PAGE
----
Rosenbusch, Karl Heinrich Ferdinand

The following article is from The Great Soviet Encyclopedia (1979). It might be outdated or ideologically biased.

Rosenbusch, Karl Heinrich Ferdinand


Born June 24, 1836, in Einbeck, near Hanover, in what is now the Federal Republic of Germany; died Jan. 20, 1914, in Heidelberg. German petrographer and geologist.

Rosenbusch studied at the universities of Göttingen and Heidelberg and earned the degree of doctor of philosophy in 1869 at the Freiberg Mining Academy. In 1873 he became a professor of mineralogy and geology at the University of Strasbourg; from 1878 to 1908 he was a professor at the University of Heidelberg. In 1888 he founded and became director of the geological survey of Baden.

Rosenbusch’s principal works dealt with study of the micro-structural characteristics of rocks. He developed a physico-optical method of identifying minerals in sections and refined the polarizing microscope. He described a microscopic method of studying rocks (1873). Rosenbusch considered the crystallization of magma to be the main cause of variation in igneous rocks. He identified different types of rock metamorphism and proposed the term “dynamometamorphism” (1886). In 1887 a rare mineral from the fluorosilicate group was named rosenbus-chite in his honor; its formula is NaCa2(Zr,Ti)Si2O8F.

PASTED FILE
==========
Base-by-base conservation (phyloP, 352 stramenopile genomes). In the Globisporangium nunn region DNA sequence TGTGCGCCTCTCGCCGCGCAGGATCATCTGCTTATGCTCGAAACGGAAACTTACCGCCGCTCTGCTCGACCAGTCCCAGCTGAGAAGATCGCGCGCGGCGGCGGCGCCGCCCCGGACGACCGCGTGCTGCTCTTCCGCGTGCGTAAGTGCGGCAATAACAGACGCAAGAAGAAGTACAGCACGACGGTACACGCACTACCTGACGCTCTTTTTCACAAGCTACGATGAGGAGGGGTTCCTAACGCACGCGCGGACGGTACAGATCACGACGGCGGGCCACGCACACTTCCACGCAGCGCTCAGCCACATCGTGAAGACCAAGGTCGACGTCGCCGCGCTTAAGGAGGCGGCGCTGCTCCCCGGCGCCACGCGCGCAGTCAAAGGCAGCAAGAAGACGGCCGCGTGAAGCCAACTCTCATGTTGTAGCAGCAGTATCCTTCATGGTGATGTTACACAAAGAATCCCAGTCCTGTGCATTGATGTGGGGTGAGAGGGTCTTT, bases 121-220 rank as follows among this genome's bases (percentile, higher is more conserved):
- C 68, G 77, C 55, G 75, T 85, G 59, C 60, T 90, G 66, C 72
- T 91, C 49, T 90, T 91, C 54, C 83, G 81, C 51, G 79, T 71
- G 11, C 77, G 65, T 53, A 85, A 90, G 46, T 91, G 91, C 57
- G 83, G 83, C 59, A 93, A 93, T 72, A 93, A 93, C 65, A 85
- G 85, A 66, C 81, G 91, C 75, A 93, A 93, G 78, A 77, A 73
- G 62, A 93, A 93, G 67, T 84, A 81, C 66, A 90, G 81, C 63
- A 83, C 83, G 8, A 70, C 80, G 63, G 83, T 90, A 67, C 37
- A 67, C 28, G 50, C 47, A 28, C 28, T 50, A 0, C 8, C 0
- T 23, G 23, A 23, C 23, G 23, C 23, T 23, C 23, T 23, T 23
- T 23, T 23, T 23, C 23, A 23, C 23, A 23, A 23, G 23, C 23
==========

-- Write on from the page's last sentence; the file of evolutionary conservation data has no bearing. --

Mikroskopische Physiographie der petrographischwichtigen Mineralien. Stuttgart, 1873.
“Über die chemischen Beziehungen der Eruptivengesteine.” Mineralogische und petrographische Mitteilungen, 1890, NO. 11. In Russian translation: Opisatel’naia petrografiia. Leningrad-Moscow, Groznyi-Novosibirsk, 1934.


Milch, L. “Zu Harry Rosenbusch Gedächtnis. Zeitschrift der Deutschen geologischen Gesellschaft, 1914, no. 3.


The Great Soviet Encyclopedia, 3rd Edition (1970-1979). © 2010 The Gale Group, Inc. All rights reserved.